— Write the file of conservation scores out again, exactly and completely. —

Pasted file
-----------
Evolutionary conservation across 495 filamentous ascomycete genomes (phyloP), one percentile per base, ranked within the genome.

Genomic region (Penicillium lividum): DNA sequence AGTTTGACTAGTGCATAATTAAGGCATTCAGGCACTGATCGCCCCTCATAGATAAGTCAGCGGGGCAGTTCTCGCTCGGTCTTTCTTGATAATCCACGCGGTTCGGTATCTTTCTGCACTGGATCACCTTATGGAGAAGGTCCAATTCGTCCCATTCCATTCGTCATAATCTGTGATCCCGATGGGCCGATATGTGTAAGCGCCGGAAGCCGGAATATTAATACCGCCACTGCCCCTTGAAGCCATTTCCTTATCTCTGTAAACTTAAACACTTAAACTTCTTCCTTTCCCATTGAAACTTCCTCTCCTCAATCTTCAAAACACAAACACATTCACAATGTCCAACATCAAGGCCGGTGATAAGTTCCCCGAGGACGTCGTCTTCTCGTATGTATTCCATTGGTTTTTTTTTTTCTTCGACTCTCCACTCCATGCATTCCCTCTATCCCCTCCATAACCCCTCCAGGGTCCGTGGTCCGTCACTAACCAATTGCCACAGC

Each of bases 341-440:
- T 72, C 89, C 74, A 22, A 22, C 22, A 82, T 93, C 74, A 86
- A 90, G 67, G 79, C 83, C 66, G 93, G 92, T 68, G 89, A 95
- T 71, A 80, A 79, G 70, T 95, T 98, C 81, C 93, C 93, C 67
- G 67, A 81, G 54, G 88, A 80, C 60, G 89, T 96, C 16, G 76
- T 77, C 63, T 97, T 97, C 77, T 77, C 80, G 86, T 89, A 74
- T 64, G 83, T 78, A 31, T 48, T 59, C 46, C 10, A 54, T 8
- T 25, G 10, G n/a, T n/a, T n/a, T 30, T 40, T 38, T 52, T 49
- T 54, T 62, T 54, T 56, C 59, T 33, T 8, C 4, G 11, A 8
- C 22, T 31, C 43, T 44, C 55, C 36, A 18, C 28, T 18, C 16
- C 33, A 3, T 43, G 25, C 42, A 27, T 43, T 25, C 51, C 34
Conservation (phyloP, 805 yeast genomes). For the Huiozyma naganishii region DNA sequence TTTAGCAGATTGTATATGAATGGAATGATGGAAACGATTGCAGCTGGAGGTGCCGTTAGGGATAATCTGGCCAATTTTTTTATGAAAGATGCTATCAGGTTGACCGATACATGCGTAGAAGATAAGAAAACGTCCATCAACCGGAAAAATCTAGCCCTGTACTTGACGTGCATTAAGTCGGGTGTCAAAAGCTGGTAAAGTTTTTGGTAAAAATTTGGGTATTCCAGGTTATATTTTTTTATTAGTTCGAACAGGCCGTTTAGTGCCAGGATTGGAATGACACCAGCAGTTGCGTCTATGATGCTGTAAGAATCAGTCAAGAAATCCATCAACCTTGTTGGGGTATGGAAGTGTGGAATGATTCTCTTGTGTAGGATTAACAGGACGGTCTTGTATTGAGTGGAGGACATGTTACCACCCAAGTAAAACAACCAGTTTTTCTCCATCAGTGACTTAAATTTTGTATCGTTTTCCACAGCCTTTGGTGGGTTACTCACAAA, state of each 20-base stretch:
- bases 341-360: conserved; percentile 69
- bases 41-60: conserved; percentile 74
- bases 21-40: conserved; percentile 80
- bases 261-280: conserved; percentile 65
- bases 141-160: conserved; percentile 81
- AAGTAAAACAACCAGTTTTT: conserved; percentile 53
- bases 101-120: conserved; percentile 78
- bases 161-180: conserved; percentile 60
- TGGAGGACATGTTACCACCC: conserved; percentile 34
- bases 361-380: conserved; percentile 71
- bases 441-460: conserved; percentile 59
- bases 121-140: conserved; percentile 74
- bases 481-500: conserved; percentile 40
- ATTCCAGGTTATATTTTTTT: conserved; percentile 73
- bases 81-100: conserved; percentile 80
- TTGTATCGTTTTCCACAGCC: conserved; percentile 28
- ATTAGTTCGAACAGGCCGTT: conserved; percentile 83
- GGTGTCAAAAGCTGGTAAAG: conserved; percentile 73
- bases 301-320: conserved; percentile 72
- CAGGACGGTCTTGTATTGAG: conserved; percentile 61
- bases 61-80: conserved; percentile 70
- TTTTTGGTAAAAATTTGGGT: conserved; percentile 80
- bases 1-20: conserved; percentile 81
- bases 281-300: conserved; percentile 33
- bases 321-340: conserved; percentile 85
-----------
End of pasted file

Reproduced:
Evolutionary conservation across 495 filamentous ascomycete genomes (phyloP), one percentile per base, ranked within the genome.

Genomic region (Penicillium lividum): DNA sequence AGTTTGACTAGTGCATAATTAAGGCATTCAGGCACTGATCGCCCCTCATAGATAAGTCAGCGGGGCAGTTCTCGCTCGGTCTTTCTTGATAATCCACGCGGTTCGGTATCTTTCTGCACTGGATCACCTTATGGAGAAGGTCCAATTCGTCCCATTCCATTCGTCATAATCTGTGATCCCGATGGGCCGATATGTGTAAGCGCCGGAAGCCGGAATATTAATACCGCCACTGCCCCTTGAAGCCATTTCCTTATCTCTGTAAACTTAAACACTTAAACTTCTTCCTTTCCCATTGAAACTTCCTCTCCTCAATCTTCAAAACACAAACACATTCACAATGTCCAACATCAAGGCCGGTGATAAGTTCCCCGAGGACGTCGTCTTCTCGTATGTATTCCATTGGTTTTTTTTTTTCTTCGACTCTCCACTCCATGCATTCCCTCTATCCCCTCCATAACCCCTCCAGGGTCCGTGGTCCGTCACTAACCAATTGCCACAGC

Each of bases 341-440:
- T 72, C 89, C 74, A 22, A 22, C 22, A 82, T 93, C 74, A 86
- A 90, G 67, G 79, C 83, C 66, G 93, G 92, T 68, G 89, A 95
- T 71, A 80, A 79, G 70, T 95, T 98, C 81, C 93, C 93, C 67
- G 67, A 81, G 54, G 88, A 80, C 60, G 89, T 96, C 16, G 76
- T 77, C 63, T 97, T 97, C 77, T 77, C 80, G 86, T 89, A 74
- T 64, G 83, T 78, A 31, T 48, T 59, C 46, C 10, A 54, T 8
- T 25, G 10, G n/a, T n/a, T n/a, T 30, T 40, T 38, T 52, T 49
- T 54, T 62, T 54, T 56, C 59, T 33, T 8, C 4, G 11, A 8
- C 22, T 31, C 43, T 44, C 55, C 36, A 18, C 28, T 18, C 16
- C 33, A 3, T 43, G 25, C 42, A 27, T 43, T 25, C 51, C 34
Conservation (phyloP, 805 yeast genomes). For the Huiozyma naganishii region DNA sequence TTTAGCAGATTGTATATGAATGGAATGATGGAAACGATTGCAGCTGGAGGTGCCGTTAGGGATAATCTGGCCAATTTTTTTATGAAAGATGCTATCAGGTTGACCGATACATGCGTAGAAGATAAGAAAACGTCCATCAACCGGAAAAATCTAGCCCTGTACTTGACGTGCATTAAGTCGGGTGTCAAAAGCTGGTAAAGTTTTTGGTAAAAATTTGGGTATTCCAGGTTATATTTTTTTATTAGTTCGAACAGGCCGTTTAGTGCCAGGATTGGAATGACACCAGCAGTTGCGTCTATGATGCTGTAAGAATCAGTCAAGAAATCCATCAACCTTGTTGGGGTATGGAAGTGTGGAATGATTCTCTTGTGTAGGATTAACAGGACGGTCTTGTATTGAGTGGAGGACATGTTACCACCCAAGTAAAACAACCAGTTTTTCTCCATCAGTGACTTAAATTTTGTATCGTTTTCCACAGCCTTTGGTGGGTTACTCACAAA, state of each 20-base stretch:
- bases 341-360: conserved; percentile 69
- bases 41-60: conserved; percentile 74
- bases 21-40: conserved; percentile 80
- bases 261-280: conserved; percentile 65
- bases 141-160: conserved; percentile 81
- AAGTAAAACAACCAGTTTTT: conserved; percentile 53
- bases 101-120: conserved; percentile 78
- bases 161-180: conserved; percentile 60
- TGGAGGACATGTTACCACCC: conserved; percentile 34
- bases 361-380: conserved; percentile 71
- bases 441-460: conserved; percentile 59
- bases 121-140: conserved; percentile 74
- bases 481-500: conserved; percentile 40
- ATTCCAGGTTATATTTTTTT: conserved; percentile 73
- bases 81-100: conserved; percentile 80
- TTGTATCGTTTTCCACAGCC: conserved; percentile 28
- ATTAGTTCGAACAGGCCGTT: conserved; percentile 83
- GGTGTCAAAAGCTGGTAAAG: conserved; percentile 73
- bases 301-320: conserved; percentile 72
- CAGGACGGTCTTGTATTGAG: conserved; percentile 61
- bases 61-80: conserved; percentile 70
- TTTTTGGTAAAAATTTGGGT: conserved; percentile 80
- bases 1-20: conserved; percentile 81
- bases 281-300: conserved; percentile 33
- bases 321-340: conserved; percentile 85